INCHEON, SOUTH KOREA (AFP, REUTERS) - An aircraft carrying the sister of North Korean leader Kim Jong Un and the country's ceremonial head of state Kim Yong Nam landed in the South on Friday (Feb 9), television pictures showed, in a historic first.
The white Ilyushin-62 aircraft, marked in Korean script "Democratic People's Republic of Korea", the North's official name, and its tailfin emblazoned with a Northern emblem, touched down at Incheon airport near Seoul.
On board were Kim Yo Jong, the first member of the North's ruling dynasty to visit the South since the Korean War ended with a ceasefire in 1953, and Kim Yong Nam, the leader of its delegation to the Winter Olympics in the South.
Police formed barricades inside Incheon airport, from where the delegation was to leave for mountain resort of Pyeongchang.
The pair were greeted at the airport by South Korean Unification Minister Cho Myong Gyon. They will have lunch with South Korean President Moon Jae In on Saturday (Feb 10), the presidential office said.
Their visit is the diplomatic high point of an Olympics-driven rapprochement between the two sides of the divided peninsula, which remain technically at war.
Kim Yo Jong, believed to be aged 30, is one of three children born to former North Korean leader Kim Jong Il and his third known partner, former dancer Ko Yong Hui, making her a full sister of Kim Jong Un.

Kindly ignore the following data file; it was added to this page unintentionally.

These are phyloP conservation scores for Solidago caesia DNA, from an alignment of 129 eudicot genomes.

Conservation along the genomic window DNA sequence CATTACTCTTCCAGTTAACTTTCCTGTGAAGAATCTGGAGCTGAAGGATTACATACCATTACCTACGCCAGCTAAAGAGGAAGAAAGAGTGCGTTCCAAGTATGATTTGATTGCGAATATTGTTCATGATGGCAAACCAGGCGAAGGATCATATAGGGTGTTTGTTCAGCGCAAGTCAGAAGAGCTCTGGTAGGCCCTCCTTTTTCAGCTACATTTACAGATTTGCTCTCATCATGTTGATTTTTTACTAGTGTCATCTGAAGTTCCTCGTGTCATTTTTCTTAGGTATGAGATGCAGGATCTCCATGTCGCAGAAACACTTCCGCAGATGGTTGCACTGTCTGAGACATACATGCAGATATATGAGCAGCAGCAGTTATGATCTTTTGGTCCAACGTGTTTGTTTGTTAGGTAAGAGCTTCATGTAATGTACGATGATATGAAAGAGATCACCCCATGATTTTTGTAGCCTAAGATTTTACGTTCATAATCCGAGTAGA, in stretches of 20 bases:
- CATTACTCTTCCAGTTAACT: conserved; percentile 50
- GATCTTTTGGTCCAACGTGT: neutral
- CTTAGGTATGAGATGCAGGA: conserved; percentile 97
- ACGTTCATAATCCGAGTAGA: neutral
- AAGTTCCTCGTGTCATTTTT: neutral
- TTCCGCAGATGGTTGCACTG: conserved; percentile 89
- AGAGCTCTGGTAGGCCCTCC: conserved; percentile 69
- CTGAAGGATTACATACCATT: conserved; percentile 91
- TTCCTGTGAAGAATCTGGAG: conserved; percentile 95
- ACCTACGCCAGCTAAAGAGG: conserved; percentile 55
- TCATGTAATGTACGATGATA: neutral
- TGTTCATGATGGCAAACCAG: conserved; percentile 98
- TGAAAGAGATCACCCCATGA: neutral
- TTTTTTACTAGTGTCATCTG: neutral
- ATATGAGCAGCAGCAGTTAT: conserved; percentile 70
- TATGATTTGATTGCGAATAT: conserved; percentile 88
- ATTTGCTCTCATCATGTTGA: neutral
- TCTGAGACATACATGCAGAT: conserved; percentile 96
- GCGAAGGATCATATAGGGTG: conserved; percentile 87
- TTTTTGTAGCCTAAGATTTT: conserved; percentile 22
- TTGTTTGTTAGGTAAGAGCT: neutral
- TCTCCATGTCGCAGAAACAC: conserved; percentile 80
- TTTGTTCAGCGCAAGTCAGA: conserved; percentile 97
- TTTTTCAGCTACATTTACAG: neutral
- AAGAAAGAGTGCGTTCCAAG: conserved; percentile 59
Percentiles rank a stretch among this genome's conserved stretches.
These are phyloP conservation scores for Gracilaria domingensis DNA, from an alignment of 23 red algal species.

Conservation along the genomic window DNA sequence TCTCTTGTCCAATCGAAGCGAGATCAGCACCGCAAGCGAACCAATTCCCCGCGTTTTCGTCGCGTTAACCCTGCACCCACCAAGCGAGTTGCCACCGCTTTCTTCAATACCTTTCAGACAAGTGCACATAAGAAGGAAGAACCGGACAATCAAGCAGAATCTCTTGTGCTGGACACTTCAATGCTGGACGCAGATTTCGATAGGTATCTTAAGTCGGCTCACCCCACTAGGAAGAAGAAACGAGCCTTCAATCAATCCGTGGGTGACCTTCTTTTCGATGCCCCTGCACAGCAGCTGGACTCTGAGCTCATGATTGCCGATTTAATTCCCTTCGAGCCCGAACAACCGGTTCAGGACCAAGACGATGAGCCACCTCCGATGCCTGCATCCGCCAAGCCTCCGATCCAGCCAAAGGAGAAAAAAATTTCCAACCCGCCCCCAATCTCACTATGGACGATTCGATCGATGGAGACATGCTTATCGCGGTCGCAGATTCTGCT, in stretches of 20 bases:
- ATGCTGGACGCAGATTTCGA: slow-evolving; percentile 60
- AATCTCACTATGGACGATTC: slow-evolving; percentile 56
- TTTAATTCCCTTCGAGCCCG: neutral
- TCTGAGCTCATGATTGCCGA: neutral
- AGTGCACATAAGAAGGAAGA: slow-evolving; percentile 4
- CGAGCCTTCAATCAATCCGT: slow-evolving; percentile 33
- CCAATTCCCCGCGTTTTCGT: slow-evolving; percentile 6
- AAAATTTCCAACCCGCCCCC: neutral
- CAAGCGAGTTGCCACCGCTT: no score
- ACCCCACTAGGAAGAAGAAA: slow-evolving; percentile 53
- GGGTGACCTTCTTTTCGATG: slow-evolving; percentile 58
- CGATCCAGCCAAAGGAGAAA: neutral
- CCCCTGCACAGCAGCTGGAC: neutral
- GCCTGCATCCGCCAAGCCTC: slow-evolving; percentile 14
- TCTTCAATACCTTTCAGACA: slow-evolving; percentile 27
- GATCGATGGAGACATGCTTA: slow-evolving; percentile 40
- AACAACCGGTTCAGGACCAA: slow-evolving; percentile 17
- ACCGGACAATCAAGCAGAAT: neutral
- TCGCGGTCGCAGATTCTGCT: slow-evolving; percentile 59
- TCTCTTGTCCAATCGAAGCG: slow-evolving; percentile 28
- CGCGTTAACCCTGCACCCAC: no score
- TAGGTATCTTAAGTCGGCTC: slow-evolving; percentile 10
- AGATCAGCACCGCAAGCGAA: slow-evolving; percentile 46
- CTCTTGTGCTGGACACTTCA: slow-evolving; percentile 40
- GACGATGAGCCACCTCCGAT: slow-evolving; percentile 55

Meanwhile, Kim Yong Nam and US Vice-President Mike Pence are set for their first face-to-face encounter on Friday when they attend the opening ceremony of the Olympics.
Pence arrived in South Korea on Thursday and had talks and dinner with Moon, both reiterating their commitment and cooperation to defuse tensions on the Korean peninsula sparked by North Korea's missile and nuclear programmes.
He met North Korean defectors on Friday and was expected to pay tribute at a memorial for 46 South Korean sailors killed in 2010 in the sinking of a warship that Seoul blamed on a North Korean torpedo attack.
The move by Pence, who has described the North as the "most tyrannical and oppressive regime", is in line with Washington's campaign to put "maximum pressure" on Pyongyang.
Pence has kept open the possibility for some contact with the North Koreans in South Korea, while reiterating Washington's insistence that denuclearisation is a necessary condition for peace on the Korean peninsula.
Pence, Kim Yo Jong and other world leaders will attend the opening ceremony in Pyeongchang, just 80 km from the heavily fortified border between North and South Korea, later on Friday.
Moon will also hold a welcoming reception for his top guests before the opening, a presidential official said, where Pence and Kim Yong Nam could sit at the same table with Moon.
The Games will see athletes from the two Koreas march together under one peninsula flag for the first time in more than a decade.
Nearly 500 North Koreans are participating in the Olympics, which run through to Feb 25, including a cheering squad, art troupe and taekwondo demonstration team, the South's Unification Ministry said.
However, the inter-Korean Olympics detente has raised concerns in Washington and Tokyo that Seoul may undermine the US-led campaign of global pressure to get Pyongyang to abandon its nuclear and missile programmes.
Moon is also scheduled to hold a summit with Japanese Prime Minister Shinzo Abe, during which they are expected to discuss the North Korea standoff and the sensitive issue of "comfort women", a euphemism for girls and women forced to work in Japan's wartime brothels.
Abe said before leaving for the Olympics he wanted to convey to the world that cooperation among the United States, Japan and South Korea on the North Korean threat "will not waver".